On Paris

Another exiled euro-lefty now resident in New Zealand, Joe, had written an excellent piece on the Paris Riots, well worth a read.

I was one of the coordinators of the Irish mobilization to the Second European Social Forum which was held in Paris two years ago, to the day. We had over a hundred people come from Ireland, and it was my job to head over early and co-ordinate accommodation with the ESF organizers there, as well as get the lie of the land and find out where everything was happening...

Imagine the shock when most people coming to the ESF discovered that a lot of the sessions were happening thirty or forty kilometers out from what most of us consider Paris, that beautiful walled medieval city of the Commune, May 68 and the Revolution. I spent the first day going from Bobigny (end of the line) to St Denis, and the hidden Paris of the ghetto-suburbs blew me away. Looking back on it now, the French ESF organizers probably opened Europe's eyes to the hidden reality of 21st century Paris. At the time we thought it was stupid to spend half the day traveling, but now I think it might have been a stroke of genius...

Mile after mile of desolate estate-high rise ghettos reaching out to the horizon. The train stations were all covered with New York style hip hop graffiti, and when I got off at the second last stop (St Denis-Porte de Paris) I got a real shock.

It was Bastille Day, when France celebrates its revolution, and in the middle of this concrete urban bunker that doubled as the town's main square, a bunch of old (white) army veterans were holding up French Tricolor banners gilded in gold with the names of their legions and the battles they had fought inscribed on it. This did not look to me like a progressive bunch of Communards or Sans Culottes. Maybe some of these guys had seen action in Algeria with Le PEn's torturing paratroopers.

Around them were clusters of African and Arab kids, shouting out the names of towns and cities these old men had probably killed people in. Bwtween the two groups were a cohort of fully tooled up CRS riot police, with body armor, Alsatian dogs, tear gas weapons that looked like sawn off shotguns, and huge paddy wagons with armor plating on them. To me it looked like some version of the Orange Order insisting on their right to march provocatively in Derry, aided by their RUC racist police cousins... I remembered the Bob Marley song at the beginning of the cinema verite intro to the film La Haine, with his words "they were dressed in uniforms of brutality" echoing over a montage of riots in Paris.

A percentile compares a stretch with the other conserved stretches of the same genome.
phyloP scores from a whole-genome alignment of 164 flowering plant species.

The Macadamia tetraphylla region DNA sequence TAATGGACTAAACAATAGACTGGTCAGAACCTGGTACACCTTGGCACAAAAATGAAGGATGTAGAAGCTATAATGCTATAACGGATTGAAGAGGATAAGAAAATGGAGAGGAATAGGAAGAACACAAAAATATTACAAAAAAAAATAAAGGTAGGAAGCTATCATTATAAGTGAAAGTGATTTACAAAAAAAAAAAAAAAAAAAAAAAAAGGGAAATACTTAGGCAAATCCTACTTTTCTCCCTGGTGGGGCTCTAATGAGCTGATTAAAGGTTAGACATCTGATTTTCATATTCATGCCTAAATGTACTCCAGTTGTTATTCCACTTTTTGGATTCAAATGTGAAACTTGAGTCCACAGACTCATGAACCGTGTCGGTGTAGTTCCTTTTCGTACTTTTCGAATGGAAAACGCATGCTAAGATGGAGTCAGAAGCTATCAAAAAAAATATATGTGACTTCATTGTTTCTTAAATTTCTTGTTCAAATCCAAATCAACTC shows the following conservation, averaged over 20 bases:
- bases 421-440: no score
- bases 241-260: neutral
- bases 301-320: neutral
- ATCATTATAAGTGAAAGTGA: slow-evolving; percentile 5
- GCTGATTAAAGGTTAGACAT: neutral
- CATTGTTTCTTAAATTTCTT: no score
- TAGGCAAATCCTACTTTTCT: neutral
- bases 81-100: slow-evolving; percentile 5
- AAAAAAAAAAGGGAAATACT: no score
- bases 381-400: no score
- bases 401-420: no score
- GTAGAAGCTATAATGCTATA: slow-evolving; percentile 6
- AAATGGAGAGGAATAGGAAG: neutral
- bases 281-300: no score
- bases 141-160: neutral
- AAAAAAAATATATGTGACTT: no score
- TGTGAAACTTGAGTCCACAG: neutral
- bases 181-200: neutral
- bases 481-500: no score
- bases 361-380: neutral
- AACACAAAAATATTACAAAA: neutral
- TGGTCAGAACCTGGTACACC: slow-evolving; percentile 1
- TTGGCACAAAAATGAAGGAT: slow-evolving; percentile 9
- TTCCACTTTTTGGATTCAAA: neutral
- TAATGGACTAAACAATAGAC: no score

We went on to meet a lot of the French and European left that week, with these suburbs as an ever hissing background. We crossed a bridge in one suburb where the CRS had massacred hundreds of Arabs in Paris when they attacked a solidarity march during the height of the Algerian War. We stayed with most of the North of Ireland crew in a gym in the old Jewish quarter of Villejuif, which was cleared of most of its Jewish citizens by the Nazis and the Vichy, and was now a bustling Arab section. It had been a stronghold of the French Communist Party, the PCF, and in a nice touch of Gallic solidarity, the old Communist mayor came round one morning and cooked a hundred of us an unbelievable French breakfast! (I'd date the revival of the French left from there!)

SOlidarity with their North of Irish comrades, no problem. But what struck me most about the French left was their lack of contacts with the Arab and African ghettos of Paris and beyond. A group of us North of Irelanders went out to an Arab cafe one night, and I'm nearly sure we were the first caucasian group EVER inside! IN our broken French we talked about the ESF- most of them had not heard about it. But they were amazed to learn that we were against the war, supported the resistance in Iraq and Palestine, hated the Front National and defended the right for Muslims to wear the hijab. We left that Arab cafe late that morning with a lot of new friends! Many of them will have been out fighting this week.

I am disappointed to see that the resurgent French radical left, that has been kicking neo-liberal ass with the defeat of the EU Constitution and the nearly monthly mass strikes, is nowhere to be seen defending the kids of the banluies. If there was a similar uprising here in South Auckland, I have every confidence in the radical workers movement in Aotearoa that we would defend the kids here. The problems are the same in the worlds big cities- poor working class youth, often immigrant and multicultural, lies fuming, festering, and forgotten in huge sprawling ghettos miles away from Sky or Eiffel Towers...

The French radical left needs to engage with Arab and black French youth. Supporting the government's crackdown on the hijab was disgusting, and revolutionaries should really know better.

There is now an uprising, an intifada, in urban France. le Pen's fascists have been along to some of the so called "peace marches", wearing tricolor sashes and talking about the need to clear the ghettos of "scum". In the weeks to come, the French radical left has a major part to play. Will they end up like the old CP in May 68- condemning the students whose bravery fighting the CRS led three weeks later to Western Europe's closest shot to a socialist revolution, with over 1o million on strike? Much better if they'd play the role of the students...
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